A couple of days ago, Catherine passed on my explanation for why “whom” sounds wrong in this sentence:
The F.B.I. also arrested two of Mr. Rahim’s associates, whom prosecutors say were involved in the plot.
In a nutshell, the object of “say” is an entire sentence (“_______ were involved in the plot.”), and the subject of this sentence is “who.” We say “the associates who were involved in the plot”; not “the associates whom were involved in the plot.”
But what if the F.B.I. sentence had read:
The F.B.I. also arrested two of Mr. Rahim’s associates, whom prosecutors persuaded to cooperate in the investigation.
This sentence may sound awkward, but the problem isn’t the choice of “whom” over “who.”
The difference between the two F.B.I. sentences boils down to the difference between verbs like “say,” which takes a sentence as its object, and verbs like “persuade,” which has two objects: a noun phrase and a sentence.
This makes sense if you think about the meaning of “say” vs. the meaning of “persuade.” We say sentence-like things, but we persuade people to enact sentence-like things.
We also shout or whisper or think sentence-like things, while asking, ordering, or convincing people to enact sentence-like things. These people are both the objects of our persuading/convincing/asking/ordering, and the subjects of whatever sentence-like thing we want them to do.
In terms of sentence grammar, it’s the people’s status as objects that wins out. The F.B.I persuaded them to cooperate, not they to cooperate.
Complicating matters, of course, is that much-lamented trend: “who” is displacing “whom.” So it sounds fine to say:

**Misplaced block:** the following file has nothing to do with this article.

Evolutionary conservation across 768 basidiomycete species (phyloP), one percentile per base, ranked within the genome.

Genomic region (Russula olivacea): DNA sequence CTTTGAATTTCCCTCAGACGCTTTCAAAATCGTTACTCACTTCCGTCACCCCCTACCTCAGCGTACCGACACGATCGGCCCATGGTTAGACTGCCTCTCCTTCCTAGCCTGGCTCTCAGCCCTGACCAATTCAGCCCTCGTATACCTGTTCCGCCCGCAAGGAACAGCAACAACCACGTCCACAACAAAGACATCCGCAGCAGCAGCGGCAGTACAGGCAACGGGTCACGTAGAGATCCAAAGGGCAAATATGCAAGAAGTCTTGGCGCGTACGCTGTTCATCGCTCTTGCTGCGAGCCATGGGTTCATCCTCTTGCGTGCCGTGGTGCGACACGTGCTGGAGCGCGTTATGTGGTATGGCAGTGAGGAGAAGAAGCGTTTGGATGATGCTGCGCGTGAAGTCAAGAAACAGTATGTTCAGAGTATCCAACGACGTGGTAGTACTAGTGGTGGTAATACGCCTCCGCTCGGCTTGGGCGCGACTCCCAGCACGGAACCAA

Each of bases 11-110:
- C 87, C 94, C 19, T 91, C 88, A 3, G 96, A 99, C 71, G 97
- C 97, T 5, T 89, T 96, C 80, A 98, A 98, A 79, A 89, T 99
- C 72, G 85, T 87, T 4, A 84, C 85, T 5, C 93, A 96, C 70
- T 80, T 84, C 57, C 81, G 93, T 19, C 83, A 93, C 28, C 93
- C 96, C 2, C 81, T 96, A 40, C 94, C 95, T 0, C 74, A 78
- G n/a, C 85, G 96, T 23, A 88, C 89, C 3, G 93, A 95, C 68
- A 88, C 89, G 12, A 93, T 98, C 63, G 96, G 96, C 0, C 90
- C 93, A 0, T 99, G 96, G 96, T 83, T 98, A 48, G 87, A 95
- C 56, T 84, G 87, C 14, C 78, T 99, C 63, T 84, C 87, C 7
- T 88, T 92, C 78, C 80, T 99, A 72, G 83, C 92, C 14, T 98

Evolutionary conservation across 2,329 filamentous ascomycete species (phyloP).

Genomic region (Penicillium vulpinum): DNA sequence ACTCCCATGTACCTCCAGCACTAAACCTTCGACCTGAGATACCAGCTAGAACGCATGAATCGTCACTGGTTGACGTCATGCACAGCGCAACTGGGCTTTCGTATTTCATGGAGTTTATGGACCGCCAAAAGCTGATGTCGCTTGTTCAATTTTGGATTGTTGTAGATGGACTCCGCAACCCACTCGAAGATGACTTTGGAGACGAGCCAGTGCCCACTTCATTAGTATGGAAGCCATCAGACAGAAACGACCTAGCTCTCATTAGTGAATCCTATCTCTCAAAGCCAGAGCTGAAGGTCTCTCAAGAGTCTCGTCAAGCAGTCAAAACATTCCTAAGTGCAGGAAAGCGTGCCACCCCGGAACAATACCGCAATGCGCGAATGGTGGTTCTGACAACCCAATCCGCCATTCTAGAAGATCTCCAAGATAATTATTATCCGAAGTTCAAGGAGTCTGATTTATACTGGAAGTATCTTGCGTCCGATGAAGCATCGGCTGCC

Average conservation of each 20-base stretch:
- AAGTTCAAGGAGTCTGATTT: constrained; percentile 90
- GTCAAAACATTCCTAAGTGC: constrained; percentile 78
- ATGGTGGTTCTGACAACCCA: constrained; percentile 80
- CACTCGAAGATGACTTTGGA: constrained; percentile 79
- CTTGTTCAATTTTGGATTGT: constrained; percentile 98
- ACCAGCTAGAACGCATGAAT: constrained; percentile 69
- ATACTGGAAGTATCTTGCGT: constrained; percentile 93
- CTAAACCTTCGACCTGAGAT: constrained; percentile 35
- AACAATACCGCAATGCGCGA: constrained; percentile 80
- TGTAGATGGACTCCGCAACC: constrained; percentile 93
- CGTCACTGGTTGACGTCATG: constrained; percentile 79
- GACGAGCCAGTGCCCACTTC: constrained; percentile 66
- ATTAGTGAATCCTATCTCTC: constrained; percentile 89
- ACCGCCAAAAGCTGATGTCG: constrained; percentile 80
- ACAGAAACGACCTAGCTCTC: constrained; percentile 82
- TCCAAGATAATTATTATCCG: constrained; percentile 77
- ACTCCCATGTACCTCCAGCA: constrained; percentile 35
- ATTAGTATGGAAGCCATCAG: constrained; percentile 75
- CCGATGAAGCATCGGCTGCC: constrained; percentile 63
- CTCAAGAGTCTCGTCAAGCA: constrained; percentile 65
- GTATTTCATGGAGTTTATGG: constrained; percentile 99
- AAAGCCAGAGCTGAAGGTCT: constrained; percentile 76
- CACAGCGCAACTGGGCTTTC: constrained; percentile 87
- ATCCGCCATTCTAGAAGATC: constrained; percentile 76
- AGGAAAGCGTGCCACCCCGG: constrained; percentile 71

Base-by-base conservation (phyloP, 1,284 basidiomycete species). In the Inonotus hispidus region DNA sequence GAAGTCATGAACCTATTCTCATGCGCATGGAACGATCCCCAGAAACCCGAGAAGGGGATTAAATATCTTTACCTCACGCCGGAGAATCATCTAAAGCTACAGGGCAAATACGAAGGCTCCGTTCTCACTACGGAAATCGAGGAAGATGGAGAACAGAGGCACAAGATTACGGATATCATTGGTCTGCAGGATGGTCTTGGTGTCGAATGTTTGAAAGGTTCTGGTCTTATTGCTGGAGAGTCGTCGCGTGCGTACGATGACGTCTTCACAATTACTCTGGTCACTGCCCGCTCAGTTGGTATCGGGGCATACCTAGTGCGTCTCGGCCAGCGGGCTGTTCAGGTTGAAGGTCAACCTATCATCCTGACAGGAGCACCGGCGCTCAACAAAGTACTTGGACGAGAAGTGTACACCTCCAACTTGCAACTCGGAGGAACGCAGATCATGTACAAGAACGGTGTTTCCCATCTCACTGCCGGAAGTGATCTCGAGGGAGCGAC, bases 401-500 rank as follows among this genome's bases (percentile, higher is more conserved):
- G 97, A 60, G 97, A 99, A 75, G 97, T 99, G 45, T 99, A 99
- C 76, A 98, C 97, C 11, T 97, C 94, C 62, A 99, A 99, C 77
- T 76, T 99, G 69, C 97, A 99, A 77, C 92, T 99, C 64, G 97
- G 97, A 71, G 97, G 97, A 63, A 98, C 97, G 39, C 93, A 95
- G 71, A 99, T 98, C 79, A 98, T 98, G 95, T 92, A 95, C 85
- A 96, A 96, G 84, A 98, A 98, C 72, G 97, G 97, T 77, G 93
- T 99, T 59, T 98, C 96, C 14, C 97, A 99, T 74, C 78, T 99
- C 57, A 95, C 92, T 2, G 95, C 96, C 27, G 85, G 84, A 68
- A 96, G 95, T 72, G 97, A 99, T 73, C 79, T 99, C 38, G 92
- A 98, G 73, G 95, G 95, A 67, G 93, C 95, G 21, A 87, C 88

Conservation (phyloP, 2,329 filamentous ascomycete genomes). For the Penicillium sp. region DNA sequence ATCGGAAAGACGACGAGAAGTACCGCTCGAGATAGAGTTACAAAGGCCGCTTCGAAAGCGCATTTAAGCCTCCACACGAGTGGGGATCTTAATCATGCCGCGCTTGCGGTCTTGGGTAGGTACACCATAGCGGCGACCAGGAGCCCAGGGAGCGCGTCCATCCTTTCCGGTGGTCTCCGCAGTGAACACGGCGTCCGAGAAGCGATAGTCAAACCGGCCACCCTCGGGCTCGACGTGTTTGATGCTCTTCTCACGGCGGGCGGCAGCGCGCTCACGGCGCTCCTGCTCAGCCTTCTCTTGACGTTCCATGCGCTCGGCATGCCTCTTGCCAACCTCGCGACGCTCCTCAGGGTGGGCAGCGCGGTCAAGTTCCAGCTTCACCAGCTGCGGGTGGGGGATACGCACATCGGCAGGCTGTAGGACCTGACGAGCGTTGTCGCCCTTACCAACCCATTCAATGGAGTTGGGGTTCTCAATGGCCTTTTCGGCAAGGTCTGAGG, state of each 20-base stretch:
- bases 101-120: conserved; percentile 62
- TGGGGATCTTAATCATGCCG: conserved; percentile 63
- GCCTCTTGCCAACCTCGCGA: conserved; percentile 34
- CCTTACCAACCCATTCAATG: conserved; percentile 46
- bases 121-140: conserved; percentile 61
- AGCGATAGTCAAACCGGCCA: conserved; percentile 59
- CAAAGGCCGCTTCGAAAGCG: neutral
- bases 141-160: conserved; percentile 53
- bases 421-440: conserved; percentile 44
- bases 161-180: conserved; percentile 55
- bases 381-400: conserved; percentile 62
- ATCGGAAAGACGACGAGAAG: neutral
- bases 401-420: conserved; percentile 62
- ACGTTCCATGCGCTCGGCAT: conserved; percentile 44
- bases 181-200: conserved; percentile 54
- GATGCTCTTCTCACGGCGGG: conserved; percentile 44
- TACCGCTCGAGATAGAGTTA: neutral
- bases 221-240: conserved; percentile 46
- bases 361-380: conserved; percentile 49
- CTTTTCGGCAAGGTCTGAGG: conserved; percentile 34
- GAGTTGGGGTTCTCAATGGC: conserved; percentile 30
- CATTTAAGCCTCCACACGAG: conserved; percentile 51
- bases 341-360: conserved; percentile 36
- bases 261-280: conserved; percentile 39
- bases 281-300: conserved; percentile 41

The F.B.I. also arrested two of Mr. Rahim’s associates, who prosecutors persuaded to cooperate in the investigation.
Returning to “persuade them to do X” vs. “persuade they to do X,” why does being an object win out, grammatically, over being a subject? As we’ve noted earlier, grammar sometimes gets arbitrary. Indeed it often gets even more arbitrary than this.
If you look carefully at what I’ve just written, for example, you’ll see a sentence that calls into question my entire explanation. The sentence is “These people are … the subjects of whatever sentence-like things we want them to do.“ The problem, in boldface, is the verb “want.”
To see this more clearly, let’s look at one more “F.B.I. sentence”:
The F.B.I. wants them to cooperate in the investigation.
Isn’t the logical object of “wants” here the associates’ cooperation in the investigation? The F.B.I. doesn’t want them; it wants their cooperation. Yet grammar, beating out logic, insists that they are the object of “want.” We don’t say “The F.B.I. want they to cooperate in the investigation.”
Nor do I write “people are the subjects of whatever sentence-like things we want they to do.” Except when pointing this out as an exception.